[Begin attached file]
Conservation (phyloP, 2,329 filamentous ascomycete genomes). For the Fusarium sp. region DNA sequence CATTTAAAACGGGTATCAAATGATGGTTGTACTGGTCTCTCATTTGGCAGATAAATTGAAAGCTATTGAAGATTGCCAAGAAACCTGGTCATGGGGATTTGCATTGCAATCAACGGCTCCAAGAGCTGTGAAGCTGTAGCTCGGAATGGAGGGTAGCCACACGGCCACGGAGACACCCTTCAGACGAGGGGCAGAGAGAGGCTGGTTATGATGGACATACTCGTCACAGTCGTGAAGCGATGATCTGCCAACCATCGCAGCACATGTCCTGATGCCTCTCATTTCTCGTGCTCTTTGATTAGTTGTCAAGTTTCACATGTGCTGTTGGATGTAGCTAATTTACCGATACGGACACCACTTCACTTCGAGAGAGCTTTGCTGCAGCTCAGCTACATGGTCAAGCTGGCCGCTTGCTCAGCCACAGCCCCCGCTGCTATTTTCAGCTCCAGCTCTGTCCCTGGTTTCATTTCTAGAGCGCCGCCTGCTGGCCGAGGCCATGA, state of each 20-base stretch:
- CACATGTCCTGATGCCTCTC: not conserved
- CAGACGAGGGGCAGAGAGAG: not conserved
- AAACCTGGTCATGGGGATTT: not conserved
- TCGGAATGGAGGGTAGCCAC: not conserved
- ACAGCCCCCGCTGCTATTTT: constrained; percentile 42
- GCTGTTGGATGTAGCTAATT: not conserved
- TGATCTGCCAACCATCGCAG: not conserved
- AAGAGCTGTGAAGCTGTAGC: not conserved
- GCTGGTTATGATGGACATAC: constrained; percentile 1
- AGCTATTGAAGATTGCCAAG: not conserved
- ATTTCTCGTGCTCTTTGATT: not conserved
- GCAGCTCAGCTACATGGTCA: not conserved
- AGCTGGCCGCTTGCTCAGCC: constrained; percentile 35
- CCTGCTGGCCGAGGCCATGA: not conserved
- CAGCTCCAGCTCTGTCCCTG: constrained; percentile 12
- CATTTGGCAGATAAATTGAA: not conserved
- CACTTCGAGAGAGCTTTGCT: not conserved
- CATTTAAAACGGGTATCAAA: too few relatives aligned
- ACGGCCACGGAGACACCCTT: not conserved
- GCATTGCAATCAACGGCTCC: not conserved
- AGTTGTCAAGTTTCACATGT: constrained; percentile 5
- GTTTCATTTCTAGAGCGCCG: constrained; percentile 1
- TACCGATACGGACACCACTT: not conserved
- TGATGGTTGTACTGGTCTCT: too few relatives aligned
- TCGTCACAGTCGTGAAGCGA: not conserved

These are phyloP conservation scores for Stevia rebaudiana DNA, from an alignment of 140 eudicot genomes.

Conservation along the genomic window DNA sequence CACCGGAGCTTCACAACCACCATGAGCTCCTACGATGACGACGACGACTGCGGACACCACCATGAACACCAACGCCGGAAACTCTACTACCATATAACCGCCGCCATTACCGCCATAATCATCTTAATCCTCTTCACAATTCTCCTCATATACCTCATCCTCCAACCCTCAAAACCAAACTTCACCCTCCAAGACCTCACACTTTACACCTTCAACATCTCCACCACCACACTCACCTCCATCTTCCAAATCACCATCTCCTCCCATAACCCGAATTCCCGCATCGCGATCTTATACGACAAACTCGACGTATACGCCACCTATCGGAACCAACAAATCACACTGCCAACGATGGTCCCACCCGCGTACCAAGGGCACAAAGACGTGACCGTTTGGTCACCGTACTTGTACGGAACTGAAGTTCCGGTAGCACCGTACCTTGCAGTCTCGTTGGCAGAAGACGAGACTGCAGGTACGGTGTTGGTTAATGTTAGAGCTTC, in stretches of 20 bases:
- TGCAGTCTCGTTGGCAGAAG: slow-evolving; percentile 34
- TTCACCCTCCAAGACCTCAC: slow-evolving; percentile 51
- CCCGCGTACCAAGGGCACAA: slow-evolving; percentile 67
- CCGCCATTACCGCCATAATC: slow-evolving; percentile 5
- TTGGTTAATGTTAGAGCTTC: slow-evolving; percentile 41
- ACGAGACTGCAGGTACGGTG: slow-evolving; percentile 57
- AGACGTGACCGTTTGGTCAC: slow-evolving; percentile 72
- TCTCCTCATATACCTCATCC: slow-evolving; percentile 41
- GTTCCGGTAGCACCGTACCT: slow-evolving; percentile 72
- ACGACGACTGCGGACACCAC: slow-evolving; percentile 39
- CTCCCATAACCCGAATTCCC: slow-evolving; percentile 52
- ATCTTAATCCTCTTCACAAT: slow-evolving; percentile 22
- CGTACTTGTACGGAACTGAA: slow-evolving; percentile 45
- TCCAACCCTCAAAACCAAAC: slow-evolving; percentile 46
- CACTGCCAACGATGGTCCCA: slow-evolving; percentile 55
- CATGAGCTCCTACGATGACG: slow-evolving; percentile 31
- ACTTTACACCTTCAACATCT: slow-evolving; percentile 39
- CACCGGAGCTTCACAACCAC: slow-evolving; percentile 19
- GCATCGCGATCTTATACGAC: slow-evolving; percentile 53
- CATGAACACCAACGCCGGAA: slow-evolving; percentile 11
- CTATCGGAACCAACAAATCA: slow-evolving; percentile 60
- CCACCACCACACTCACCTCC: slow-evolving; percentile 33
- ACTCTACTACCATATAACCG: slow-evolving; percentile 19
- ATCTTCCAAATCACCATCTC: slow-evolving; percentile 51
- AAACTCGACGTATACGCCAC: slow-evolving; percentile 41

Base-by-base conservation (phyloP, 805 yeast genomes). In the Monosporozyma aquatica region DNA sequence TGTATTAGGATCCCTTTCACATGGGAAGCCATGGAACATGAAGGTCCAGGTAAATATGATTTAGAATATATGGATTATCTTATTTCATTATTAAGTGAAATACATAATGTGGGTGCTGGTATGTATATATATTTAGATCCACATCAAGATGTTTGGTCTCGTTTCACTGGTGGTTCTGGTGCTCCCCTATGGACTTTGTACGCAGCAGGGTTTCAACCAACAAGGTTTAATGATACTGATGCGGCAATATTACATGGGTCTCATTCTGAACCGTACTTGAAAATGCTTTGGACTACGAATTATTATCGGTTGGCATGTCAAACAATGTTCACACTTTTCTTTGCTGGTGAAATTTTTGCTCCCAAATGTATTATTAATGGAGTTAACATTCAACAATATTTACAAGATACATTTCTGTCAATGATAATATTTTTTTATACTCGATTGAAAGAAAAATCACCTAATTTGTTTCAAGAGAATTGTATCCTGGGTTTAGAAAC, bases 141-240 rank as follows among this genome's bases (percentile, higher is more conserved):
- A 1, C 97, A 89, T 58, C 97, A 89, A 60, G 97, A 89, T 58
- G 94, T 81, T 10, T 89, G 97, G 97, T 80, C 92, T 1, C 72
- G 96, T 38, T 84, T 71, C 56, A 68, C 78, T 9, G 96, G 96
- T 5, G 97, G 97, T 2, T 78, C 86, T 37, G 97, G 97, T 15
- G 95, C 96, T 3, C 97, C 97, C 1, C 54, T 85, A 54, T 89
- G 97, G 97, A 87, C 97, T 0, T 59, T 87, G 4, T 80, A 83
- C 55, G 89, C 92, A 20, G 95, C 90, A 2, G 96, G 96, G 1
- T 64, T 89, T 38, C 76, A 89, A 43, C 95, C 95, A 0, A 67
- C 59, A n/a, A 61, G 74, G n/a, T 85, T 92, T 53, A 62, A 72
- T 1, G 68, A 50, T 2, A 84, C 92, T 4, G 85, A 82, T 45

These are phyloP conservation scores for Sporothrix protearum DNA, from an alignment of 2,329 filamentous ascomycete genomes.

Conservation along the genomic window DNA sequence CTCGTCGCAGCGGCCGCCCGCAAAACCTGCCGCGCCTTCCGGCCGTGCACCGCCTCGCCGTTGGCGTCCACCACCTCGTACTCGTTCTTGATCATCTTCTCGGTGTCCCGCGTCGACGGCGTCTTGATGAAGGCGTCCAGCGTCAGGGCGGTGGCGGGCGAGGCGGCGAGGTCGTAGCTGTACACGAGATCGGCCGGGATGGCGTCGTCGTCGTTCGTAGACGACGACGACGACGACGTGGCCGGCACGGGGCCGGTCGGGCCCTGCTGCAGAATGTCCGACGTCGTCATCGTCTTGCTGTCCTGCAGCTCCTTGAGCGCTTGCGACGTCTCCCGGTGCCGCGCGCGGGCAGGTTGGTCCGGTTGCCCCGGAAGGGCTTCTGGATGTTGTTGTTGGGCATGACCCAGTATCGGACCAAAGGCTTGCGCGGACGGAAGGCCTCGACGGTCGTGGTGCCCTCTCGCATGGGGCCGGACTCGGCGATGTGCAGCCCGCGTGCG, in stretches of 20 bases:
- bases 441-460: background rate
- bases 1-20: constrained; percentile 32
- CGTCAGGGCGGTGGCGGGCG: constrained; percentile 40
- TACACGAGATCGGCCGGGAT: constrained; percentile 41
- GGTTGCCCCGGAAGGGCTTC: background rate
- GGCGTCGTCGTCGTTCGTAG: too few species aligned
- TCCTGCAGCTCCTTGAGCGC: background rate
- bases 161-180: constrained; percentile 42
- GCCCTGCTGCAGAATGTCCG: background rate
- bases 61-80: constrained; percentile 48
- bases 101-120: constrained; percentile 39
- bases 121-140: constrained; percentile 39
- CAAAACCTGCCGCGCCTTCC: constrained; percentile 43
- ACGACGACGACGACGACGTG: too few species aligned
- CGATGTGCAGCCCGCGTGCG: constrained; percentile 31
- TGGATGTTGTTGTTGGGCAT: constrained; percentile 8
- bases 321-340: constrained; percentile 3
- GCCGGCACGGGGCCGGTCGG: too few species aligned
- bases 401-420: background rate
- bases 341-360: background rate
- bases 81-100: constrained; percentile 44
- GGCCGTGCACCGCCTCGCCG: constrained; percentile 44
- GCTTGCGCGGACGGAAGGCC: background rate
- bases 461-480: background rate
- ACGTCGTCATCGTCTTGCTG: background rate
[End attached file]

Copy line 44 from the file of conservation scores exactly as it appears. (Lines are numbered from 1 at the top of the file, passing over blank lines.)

- CATGAGCTCCTACGATGACG: slow-evolving; percentile 31